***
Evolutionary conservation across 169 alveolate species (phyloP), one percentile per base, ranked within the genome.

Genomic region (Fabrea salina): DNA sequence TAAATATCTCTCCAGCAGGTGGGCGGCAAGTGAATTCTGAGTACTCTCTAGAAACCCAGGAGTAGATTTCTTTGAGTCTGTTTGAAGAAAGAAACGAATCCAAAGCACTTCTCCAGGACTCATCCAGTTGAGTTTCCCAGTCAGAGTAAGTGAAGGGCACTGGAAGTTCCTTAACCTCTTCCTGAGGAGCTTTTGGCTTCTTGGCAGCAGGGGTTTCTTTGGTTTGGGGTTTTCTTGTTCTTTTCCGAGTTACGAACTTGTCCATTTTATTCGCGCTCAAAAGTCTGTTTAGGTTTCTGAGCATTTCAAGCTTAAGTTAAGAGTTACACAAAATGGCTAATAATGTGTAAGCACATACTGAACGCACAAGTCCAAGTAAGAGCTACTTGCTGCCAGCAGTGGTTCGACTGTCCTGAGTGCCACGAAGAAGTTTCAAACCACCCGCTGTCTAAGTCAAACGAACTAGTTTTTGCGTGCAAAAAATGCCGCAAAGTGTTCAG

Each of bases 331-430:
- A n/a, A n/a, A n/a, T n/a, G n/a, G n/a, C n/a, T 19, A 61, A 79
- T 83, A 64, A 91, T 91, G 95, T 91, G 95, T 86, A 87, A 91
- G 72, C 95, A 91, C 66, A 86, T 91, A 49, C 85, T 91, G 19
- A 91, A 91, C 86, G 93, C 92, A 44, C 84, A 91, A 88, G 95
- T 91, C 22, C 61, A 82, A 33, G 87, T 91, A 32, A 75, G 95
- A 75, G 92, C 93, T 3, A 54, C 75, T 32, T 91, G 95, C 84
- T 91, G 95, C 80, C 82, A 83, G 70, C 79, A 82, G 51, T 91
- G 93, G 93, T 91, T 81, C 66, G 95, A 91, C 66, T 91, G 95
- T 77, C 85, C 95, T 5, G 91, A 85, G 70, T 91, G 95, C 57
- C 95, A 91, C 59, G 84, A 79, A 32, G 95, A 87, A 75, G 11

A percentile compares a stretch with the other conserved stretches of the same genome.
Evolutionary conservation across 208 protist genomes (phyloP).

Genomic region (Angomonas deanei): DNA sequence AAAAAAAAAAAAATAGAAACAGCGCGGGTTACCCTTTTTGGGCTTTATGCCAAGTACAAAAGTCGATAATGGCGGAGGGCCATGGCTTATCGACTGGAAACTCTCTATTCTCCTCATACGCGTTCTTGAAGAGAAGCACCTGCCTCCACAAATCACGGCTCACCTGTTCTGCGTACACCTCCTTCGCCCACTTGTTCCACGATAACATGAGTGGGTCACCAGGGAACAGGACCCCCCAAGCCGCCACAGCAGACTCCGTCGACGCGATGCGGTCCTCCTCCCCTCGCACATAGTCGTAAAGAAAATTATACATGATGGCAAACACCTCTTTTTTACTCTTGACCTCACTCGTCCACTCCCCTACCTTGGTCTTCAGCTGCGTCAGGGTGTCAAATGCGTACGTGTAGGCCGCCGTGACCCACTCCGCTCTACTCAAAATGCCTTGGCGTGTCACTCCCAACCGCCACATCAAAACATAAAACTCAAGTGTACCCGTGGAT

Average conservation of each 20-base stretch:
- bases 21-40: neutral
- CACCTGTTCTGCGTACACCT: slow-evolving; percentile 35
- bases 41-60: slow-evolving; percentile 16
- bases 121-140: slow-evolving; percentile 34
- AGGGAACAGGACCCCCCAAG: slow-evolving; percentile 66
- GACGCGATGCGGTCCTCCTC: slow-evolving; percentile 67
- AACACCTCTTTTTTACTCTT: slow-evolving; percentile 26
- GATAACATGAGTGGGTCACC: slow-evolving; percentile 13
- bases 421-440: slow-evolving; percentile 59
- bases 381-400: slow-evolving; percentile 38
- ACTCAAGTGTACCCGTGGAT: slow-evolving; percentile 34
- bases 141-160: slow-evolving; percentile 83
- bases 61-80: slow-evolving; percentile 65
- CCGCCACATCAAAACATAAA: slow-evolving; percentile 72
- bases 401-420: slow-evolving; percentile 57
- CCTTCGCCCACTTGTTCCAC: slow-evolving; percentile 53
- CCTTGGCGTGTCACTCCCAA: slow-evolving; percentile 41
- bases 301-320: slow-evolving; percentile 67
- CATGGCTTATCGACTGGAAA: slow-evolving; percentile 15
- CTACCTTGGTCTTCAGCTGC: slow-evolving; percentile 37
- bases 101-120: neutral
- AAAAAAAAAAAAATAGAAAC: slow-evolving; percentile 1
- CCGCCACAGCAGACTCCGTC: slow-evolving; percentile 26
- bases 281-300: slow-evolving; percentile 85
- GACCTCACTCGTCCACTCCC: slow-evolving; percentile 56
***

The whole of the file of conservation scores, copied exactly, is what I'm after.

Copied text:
Evolutionary conservation across 169 alveolate species (phyloP), one percentile per base, ranked within the genome.

Genomic region (Fabrea salina): DNA sequence TAAATATCTCTCCAGCAGGTGGGCGGCAAGTGAATTCTGAGTACTCTCTAGAAACCCAGGAGTAGATTTCTTTGAGTCTGTTTGAAGAAAGAAACGAATCCAAAGCACTTCTCCAGGACTCATCCAGTTGAGTTTCCCAGTCAGAGTAAGTGAAGGGCACTGGAAGTTCCTTAACCTCTTCCTGAGGAGCTTTTGGCTTCTTGGCAGCAGGGGTTTCTTTGGTTTGGGGTTTTCTTGTTCTTTTCCGAGTTACGAACTTGTCCATTTTATTCGCGCTCAAAAGTCTGTTTAGGTTTCTGAGCATTTCAAGCTTAAGTTAAGAGTTACACAAAATGGCTAATAATGTGTAAGCACATACTGAACGCACAAGTCCAAGTAAGAGCTACTTGCTGCCAGCAGTGGTTCGACTGTCCTGAGTGCCACGAAGAAGTTTCAAACCACCCGCTGTCTAAGTCAAACGAACTAGTTTTTGCGTGCAAAAAATGCCGCAAAGTGTTCAG

Each of bases 331-430:
- A n/a, A n/a, A n/a, T n/a, G n/a, G n/a, C n/a, T 19, A 61, A 79
- T 83, A 64, A 91, T 91, G 95, T 91, G 95, T 86, A 87, A 91
- G 72, C 95, A 91, C 66, A 86, T 91, A 49, C 85, T 91, G 19
- A 91, A 91, C 86, G 93, C 92, A 44, C 84, A 91, A 88, G 95
- T 91, C 22, C 61, A 82, A 33, G 87, T 91, A 32, A 75, G 95
- A 75, G 92, C 93, T 3, A 54, C 75, T 32, T 91, G 95, C 84
- T 91, G 95, C 80, C 82, A 83, G 70, C 79, A 82, G 51, T 91
- G 93, G 93, T 91, T 81, C 66, G 95, A 91, C 66, T 91, G 95
- T 77, C 85, C 95, T 5, G 91, A 85, G 70, T 91, G 95, C 57
- C 95, A 91, C 59, G 84, A 79, A 32, G 95, A 87, A 75, G 11

A percentile compares a stretch with the other conserved stretches of the same genome.
Evolutionary conservation across 208 protist genomes (phyloP).

Genomic region (Angomonas deanei): DNA sequence AAAAAAAAAAAAATAGAAACAGCGCGGGTTACCCTTTTTGGGCTTTATGCCAAGTACAAAAGTCGATAATGGCGGAGGGCCATGGCTTATCGACTGGAAACTCTCTATTCTCCTCATACGCGTTCTTGAAGAGAAGCACCTGCCTCCACAAATCACGGCTCACCTGTTCTGCGTACACCTCCTTCGCCCACTTGTTCCACGATAACATGAGTGGGTCACCAGGGAACAGGACCCCCCAAGCCGCCACAGCAGACTCCGTCGACGCGATGCGGTCCTCCTCCCCTCGCACATAGTCGTAAAGAAAATTATACATGATGGCAAACACCTCTTTTTTACTCTTGACCTCACTCGTCCACTCCCCTACCTTGGTCTTCAGCTGCGTCAGGGTGTCAAATGCGTACGTGTAGGCCGCCGTGACCCACTCCGCTCTACTCAAAATGCCTTGGCGTGTCACTCCCAACCGCCACATCAAAACATAAAACTCAAGTGTACCCGTGGAT

Average conservation of each 20-base stretch:
- bases 21-40: neutral
- CACCTGTTCTGCGTACACCT: slow-evolving; percentile 35
- bases 41-60: slow-evolving; percentile 16
- bases 121-140: slow-evolving; percentile 34
- AGGGAACAGGACCCCCCAAG: slow-evolving; percentile 66
- GACGCGATGCGGTCCTCCTC: slow-evolving; percentile 67
- AACACCTCTTTTTTACTCTT: slow-evolving; percentile 26
- GATAACATGAGTGGGTCACC: slow-evolving; percentile 13
- bases 421-440: slow-evolving; percentile 59
- bases 381-400: slow-evolving; percentile 38
- ACTCAAGTGTACCCGTGGAT: slow-evolving; percentile 34
- bases 141-160: slow-evolving; percentile 83
- bases 61-80: slow-evolving; percentile 65
- CCGCCACATCAAAACATAAA: slow-evolving; percentile 72
- bases 401-420: slow-evolving; percentile 57
- CCTTCGCCCACTTGTTCCAC: slow-evolving; percentile 53
- CCTTGGCGTGTCACTCCCAA: slow-evolving; percentile 41
- bases 301-320: slow-evolving; percentile 67
- CATGGCTTATCGACTGGAAA: slow-evolving; percentile 15
- CTACCTTGGTCTTCAGCTGC: slow-evolving; percentile 37
- bases 101-120: neutral
- AAAAAAAAAAAAATAGAAAC: slow-evolving; percentile 1
- CCGCCACAGCAGACTCCGTC: slow-evolving; percentile 26
- bases 281-300: slow-evolving; percentile 85
- GACCTCACTCGTCCACTCCC: slow-evolving; percentile 56